The objective of the Artificial Intelligence Act (“AI Act”) being drafted is to ensure that the artificial intelligence systems released to the EU market and used there are safe and comply with fundamental rights. The AI Act also aims to facilitate developing the internal market and to promote competitiveness. Despite the good intentions, the end result may be quite the opposite. The so called Brussels effect came true for the General Data Protection Regulation.
Most of the developed countries can agree with the EU's view on the prohibited uses of artificial intelligence, but is the EU able to produce AI regulation that would serve as a model for the whole world? Or will heavy AI regulation in the EU lead to a situation where Europe is left behind in AI development and eventually has to adapt to standards that have formed on other markets? Furthermore, is the new regulation actually necessary? For example, the frequently discussed matter of surveillance based on facial recognition in public places has already been opposed by the European Data Protection Board within the current regulation.
Unlike before, the AI Act concerns a specific technology. For this reason, the proposal raises the question: is the Act aimed at regulating the technology or the phenomenon for which the technology is used?
A lot of critique has been raised, indicating that the existing regulation, such as the GDPR and product liability and product safety regulations, could already offer sufficient protection for applying a specific technology. The GDPR regulates automatic decision-making based on personal data. It requires that the data is relevant, representative, accurate and complete. Particularly the requirement of completeness has long been debated: is any operator able to ensure the completeness and accurateness of data in any circumstances?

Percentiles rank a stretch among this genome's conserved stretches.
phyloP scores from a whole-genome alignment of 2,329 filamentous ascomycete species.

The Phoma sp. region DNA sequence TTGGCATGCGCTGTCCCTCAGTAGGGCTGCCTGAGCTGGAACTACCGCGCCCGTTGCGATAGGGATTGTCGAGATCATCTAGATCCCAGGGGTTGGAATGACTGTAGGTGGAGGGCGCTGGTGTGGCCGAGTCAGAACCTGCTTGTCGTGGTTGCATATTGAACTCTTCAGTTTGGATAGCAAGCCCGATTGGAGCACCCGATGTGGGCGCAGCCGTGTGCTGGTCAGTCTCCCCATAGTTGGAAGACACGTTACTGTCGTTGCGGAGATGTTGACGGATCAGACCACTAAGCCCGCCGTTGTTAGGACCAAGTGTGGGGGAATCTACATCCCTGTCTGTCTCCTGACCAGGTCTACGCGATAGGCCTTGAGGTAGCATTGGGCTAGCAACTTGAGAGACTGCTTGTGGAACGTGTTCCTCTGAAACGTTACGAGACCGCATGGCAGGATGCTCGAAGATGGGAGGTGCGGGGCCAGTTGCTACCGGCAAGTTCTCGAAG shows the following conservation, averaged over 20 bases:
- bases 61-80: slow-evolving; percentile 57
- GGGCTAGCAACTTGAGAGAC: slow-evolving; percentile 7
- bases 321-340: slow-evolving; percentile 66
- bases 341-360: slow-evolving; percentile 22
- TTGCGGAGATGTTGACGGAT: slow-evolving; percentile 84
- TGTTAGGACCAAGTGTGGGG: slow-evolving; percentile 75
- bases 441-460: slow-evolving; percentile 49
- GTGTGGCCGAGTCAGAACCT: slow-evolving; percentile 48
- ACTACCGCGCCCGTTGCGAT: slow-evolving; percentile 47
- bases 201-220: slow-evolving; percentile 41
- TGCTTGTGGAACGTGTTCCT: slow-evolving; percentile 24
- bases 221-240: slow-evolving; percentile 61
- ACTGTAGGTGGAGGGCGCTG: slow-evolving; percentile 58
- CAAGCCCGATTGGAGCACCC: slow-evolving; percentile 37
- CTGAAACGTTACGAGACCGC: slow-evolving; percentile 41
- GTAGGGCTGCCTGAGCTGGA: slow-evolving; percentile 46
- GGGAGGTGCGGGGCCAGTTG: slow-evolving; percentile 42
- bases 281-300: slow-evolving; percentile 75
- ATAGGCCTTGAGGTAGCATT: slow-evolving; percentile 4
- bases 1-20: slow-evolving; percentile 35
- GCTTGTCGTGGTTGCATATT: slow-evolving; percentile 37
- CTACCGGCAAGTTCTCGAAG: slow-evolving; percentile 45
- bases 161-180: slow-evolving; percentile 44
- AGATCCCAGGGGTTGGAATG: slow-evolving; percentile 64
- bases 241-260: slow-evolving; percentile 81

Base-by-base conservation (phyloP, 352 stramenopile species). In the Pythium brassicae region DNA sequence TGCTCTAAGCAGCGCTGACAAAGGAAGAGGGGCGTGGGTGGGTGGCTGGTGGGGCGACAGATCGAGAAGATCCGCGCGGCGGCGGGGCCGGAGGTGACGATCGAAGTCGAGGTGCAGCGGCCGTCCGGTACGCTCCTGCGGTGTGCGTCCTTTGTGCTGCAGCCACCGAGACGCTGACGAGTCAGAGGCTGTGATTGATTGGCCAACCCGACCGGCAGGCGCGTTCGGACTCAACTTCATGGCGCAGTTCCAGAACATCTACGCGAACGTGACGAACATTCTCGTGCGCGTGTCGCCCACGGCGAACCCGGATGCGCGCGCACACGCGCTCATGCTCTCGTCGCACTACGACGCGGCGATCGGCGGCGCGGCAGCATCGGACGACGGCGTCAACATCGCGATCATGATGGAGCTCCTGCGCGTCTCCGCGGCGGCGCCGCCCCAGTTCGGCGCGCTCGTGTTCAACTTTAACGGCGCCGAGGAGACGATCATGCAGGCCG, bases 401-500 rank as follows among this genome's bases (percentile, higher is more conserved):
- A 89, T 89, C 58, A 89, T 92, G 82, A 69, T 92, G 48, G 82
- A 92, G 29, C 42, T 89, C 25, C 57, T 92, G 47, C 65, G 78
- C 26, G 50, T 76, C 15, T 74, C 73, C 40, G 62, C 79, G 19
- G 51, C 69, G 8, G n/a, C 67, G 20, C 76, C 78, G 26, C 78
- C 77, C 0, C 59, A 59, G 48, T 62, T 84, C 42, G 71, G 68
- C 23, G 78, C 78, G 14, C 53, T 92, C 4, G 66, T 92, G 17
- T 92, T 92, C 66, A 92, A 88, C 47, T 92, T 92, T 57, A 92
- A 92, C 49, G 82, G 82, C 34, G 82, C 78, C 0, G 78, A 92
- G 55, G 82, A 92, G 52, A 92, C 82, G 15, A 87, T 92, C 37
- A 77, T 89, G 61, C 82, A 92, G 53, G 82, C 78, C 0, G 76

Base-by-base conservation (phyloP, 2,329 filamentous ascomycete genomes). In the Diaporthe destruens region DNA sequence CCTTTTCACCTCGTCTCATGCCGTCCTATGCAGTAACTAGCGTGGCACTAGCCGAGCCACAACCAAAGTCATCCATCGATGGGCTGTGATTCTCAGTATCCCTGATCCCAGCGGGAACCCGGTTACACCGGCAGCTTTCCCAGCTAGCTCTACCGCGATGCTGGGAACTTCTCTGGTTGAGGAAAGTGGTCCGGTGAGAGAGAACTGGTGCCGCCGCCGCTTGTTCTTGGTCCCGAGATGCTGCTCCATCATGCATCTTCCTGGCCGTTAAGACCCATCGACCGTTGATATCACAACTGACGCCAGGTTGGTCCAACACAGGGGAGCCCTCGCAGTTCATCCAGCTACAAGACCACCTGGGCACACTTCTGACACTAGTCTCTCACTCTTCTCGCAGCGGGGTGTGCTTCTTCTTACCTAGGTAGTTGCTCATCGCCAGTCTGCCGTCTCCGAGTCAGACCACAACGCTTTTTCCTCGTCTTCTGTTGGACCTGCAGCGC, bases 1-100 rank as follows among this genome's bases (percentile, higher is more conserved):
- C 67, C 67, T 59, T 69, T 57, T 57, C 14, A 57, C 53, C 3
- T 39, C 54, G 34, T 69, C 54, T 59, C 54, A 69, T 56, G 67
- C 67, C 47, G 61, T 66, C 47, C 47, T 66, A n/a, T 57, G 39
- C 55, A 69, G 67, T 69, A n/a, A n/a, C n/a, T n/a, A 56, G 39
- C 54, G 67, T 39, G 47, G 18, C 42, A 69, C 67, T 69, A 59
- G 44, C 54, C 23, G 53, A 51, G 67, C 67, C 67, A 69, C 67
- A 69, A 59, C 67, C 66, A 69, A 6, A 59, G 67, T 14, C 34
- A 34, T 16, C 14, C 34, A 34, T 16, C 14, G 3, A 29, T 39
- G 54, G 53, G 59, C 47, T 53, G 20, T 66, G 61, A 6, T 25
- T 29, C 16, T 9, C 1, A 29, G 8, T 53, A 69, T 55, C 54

The key concepts of the proposal have also been criticised as too ambiguous, narrow or overlapping with other regulations. In addition, the proposal includes rather wide but ambiguous obligations for high-risk applications, such as wide obligations concerning human oversight. However, this does not guarantee that the persons conducting the oversight can actually detect and address deviations, which has become apparent when testing the operation of self-driving cars, for example. The obligations will be expensive for those parties that want to do what is right, whereas it may turn out to be difficult to call deceitful operators to account.
Despite the critique, the AI Act is on its way, so it is advisable to start preparing for its entry into force. The most important thing at the moment is to assess which of the three AI risk categories is the one that your application belongs to: unacceptable, high-risk or unregulated. If an application under development is categorised as a high-risk application, make sure that it fulfils the requirements of the Act, such as establishing a risk management system, drafting technical documentation, automatic recording of events and ensuring human oversight.
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